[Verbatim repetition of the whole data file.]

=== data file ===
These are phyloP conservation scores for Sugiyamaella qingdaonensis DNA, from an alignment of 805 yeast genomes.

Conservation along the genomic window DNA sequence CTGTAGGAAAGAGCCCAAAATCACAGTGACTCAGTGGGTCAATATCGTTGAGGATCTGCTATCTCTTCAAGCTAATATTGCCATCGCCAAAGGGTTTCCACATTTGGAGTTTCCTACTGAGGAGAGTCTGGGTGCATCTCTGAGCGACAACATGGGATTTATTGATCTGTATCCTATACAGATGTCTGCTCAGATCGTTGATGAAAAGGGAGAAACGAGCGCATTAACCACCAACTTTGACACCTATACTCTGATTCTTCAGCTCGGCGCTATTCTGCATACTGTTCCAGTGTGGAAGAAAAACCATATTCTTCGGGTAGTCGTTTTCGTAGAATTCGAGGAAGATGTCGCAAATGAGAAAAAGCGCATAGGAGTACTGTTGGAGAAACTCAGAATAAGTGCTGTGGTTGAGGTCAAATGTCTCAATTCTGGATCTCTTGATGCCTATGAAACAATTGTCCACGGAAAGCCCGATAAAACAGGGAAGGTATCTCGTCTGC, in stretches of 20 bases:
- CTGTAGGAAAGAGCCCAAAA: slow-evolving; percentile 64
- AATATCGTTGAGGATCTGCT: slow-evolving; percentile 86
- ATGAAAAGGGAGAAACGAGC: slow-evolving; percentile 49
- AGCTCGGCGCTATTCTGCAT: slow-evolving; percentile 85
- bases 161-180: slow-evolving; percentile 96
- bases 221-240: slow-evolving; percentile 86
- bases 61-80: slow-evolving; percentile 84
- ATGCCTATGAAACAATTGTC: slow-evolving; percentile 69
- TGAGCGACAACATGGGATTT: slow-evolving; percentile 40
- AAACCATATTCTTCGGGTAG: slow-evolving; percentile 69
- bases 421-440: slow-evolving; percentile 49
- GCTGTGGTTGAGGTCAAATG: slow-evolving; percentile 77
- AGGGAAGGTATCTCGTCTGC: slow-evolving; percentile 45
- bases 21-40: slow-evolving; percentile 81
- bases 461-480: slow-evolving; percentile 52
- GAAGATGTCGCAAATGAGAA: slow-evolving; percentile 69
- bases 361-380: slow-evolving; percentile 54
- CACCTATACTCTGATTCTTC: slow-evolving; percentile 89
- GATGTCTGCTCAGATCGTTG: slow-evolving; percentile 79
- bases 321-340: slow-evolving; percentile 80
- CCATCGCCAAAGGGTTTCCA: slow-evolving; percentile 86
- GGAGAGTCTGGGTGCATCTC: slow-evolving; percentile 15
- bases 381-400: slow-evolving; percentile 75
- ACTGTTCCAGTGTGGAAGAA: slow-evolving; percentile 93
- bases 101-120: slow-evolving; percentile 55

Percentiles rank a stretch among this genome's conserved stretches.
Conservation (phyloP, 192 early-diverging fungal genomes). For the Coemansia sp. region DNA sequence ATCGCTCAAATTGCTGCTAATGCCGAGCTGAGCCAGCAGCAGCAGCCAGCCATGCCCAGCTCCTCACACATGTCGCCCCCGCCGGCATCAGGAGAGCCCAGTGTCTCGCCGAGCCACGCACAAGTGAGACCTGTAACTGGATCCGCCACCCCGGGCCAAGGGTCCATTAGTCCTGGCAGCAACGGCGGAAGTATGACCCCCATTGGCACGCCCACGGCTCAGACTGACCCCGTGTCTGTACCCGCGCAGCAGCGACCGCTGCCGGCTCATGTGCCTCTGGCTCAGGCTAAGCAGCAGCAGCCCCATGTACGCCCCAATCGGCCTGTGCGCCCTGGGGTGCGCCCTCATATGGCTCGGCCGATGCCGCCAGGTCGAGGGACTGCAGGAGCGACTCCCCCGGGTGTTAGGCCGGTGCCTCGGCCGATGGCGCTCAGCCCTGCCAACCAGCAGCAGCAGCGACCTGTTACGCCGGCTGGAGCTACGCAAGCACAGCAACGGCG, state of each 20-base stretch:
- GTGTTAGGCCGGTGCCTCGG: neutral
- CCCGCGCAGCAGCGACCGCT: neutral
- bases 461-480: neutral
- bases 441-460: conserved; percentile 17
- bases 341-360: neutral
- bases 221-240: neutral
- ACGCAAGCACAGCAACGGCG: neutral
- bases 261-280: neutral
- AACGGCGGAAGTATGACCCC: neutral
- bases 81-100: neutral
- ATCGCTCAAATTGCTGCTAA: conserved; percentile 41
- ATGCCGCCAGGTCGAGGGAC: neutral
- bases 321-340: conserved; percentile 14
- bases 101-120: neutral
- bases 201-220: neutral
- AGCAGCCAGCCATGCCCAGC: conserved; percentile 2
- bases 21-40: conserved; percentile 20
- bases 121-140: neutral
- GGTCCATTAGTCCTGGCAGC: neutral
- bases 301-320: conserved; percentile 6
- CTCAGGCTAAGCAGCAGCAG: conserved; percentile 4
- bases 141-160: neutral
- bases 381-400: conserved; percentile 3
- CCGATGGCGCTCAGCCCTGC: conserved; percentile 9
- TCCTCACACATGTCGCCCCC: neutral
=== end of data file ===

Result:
These are phyloP conservation scores for Sugiyamaella qingdaonensis DNA, from an alignment of 805 yeast genomes.

Conservation along the genomic window DNA sequence CTGTAGGAAAGAGCCCAAAATCACAGTGACTCAGTGGGTCAATATCGTTGAGGATCTGCTATCTCTTCAAGCTAATATTGCCATCGCCAAAGGGTTTCCACATTTGGAGTTTCCTACTGAGGAGAGTCTGGGTGCATCTCTGAGCGACAACATGGGATTTATTGATCTGTATCCTATACAGATGTCTGCTCAGATCGTTGATGAAAAGGGAGAAACGAGCGCATTAACCACCAACTTTGACACCTATACTCTGATTCTTCAGCTCGGCGCTATTCTGCATACTGTTCCAGTGTGGAAGAAAAACCATATTCTTCGGGTAGTCGTTTTCGTAGAATTCGAGGAAGATGTCGCAAATGAGAAAAAGCGCATAGGAGTACTGTTGGAGAAACTCAGAATAAGTGCTGTGGTTGAGGTCAAATGTCTCAATTCTGGATCTCTTGATGCCTATGAAACAATTGTCCACGGAAAGCCCGATAAAACAGGGAAGGTATCTCGTCTGC, in stretches of 20 bases:
- CTGTAGGAAAGAGCCCAAAA: slow-evolving; percentile 64
- AATATCGTTGAGGATCTGCT: slow-evolving; percentile 86
- ATGAAAAGGGAGAAACGAGC: slow-evolving; percentile 49
- AGCTCGGCGCTATTCTGCAT: slow-evolving; percentile 85
- bases 161-180: slow-evolving; percentile 96
- bases 221-240: slow-evolving; percentile 86
- bases 61-80: slow-evolving; percentile 84
- ATGCCTATGAAACAATTGTC: slow-evolving; percentile 69
- TGAGCGACAACATGGGATTT: slow-evolving; percentile 40
- AAACCATATTCTTCGGGTAG: slow-evolving; percentile 69
- bases 421-440: slow-evolving; percentile 49
- GCTGTGGTTGAGGTCAAATG: slow-evolving; percentile 77
- AGGGAAGGTATCTCGTCTGC: slow-evolving; percentile 45
- bases 21-40: slow-evolving; percentile 81
- bases 461-480: slow-evolving; percentile 52
- GAAGATGTCGCAAATGAGAA: slow-evolving; percentile 69
- bases 361-380: slow-evolving; percentile 54
- CACCTATACTCTGATTCTTC: slow-evolving; percentile 89
- GATGTCTGCTCAGATCGTTG: slow-evolving; percentile 79
- bases 321-340: slow-evolving; percentile 80
- CCATCGCCAAAGGGTTTCCA: slow-evolving; percentile 86
- GGAGAGTCTGGGTGCATCTC: slow-evolving; percentile 15
- bases 381-400: slow-evolving; percentile 75
- ACTGTTCCAGTGTGGAAGAA: slow-evolving; percentile 93
- bases 101-120: slow-evolving; percentile 55

Percentiles rank a stretch among this genome's conserved stretches.
Conservation (phyloP, 192 early-diverging fungal genomes). For the Coemansia sp. region DNA sequence ATCGCTCAAATTGCTGCTAATGCCGAGCTGAGCCAGCAGCAGCAGCCAGCCATGCCCAGCTCCTCACACATGTCGCCCCCGCCGGCATCAGGAGAGCCCAGTGTCTCGCCGAGCCACGCACAAGTGAGACCTGTAACTGGATCCGCCACCCCGGGCCAAGGGTCCATTAGTCCTGGCAGCAACGGCGGAAGTATGACCCCCATTGGCACGCCCACGGCTCAGACTGACCCCGTGTCTGTACCCGCGCAGCAGCGACCGCTGCCGGCTCATGTGCCTCTGGCTCAGGCTAAGCAGCAGCAGCCCCATGTACGCCCCAATCGGCCTGTGCGCCCTGGGGTGCGCCCTCATATGGCTCGGCCGATGCCGCCAGGTCGAGGGACTGCAGGAGCGACTCCCCCGGGTGTTAGGCCGGTGCCTCGGCCGATGGCGCTCAGCCCTGCCAACCAGCAGCAGCAGCGACCTGTTACGCCGGCTGGAGCTACGCAAGCACAGCAACGGCG, state of each 20-base stretch:
- GTGTTAGGCCGGTGCCTCGG: neutral
- CCCGCGCAGCAGCGACCGCT: neutral
- bases 461-480: neutral
- bases 441-460: conserved; percentile 17
- bases 341-360: neutral
- bases 221-240: neutral
- ACGCAAGCACAGCAACGGCG: neutral
- bases 261-280: neutral
- AACGGCGGAAGTATGACCCC: neutral
- bases 81-100: neutral
- ATCGCTCAAATTGCTGCTAA: conserved; percentile 41
- ATGCCGCCAGGTCGAGGGAC: neutral
- bases 321-340: conserved; percentile 14
- bases 101-120: neutral
- bases 201-220: neutral
- AGCAGCCAGCCATGCCCAGC: conserved; percentile 2
- bases 21-40: conserved; percentile 20
- bases 121-140: neutral
- GGTCCATTAGTCCTGGCAGC: neutral
- bases 301-320: conserved; percentile 6
- CTCAGGCTAAGCAGCAGCAG: conserved; percentile 4
- bases 141-160: neutral
- bases 381-400: conserved; percentile 3
- CCGATGGCGCTCAGCCCTGC: conserved; percentile 9
- TCCTCACACATGTCGCCCCC: neutral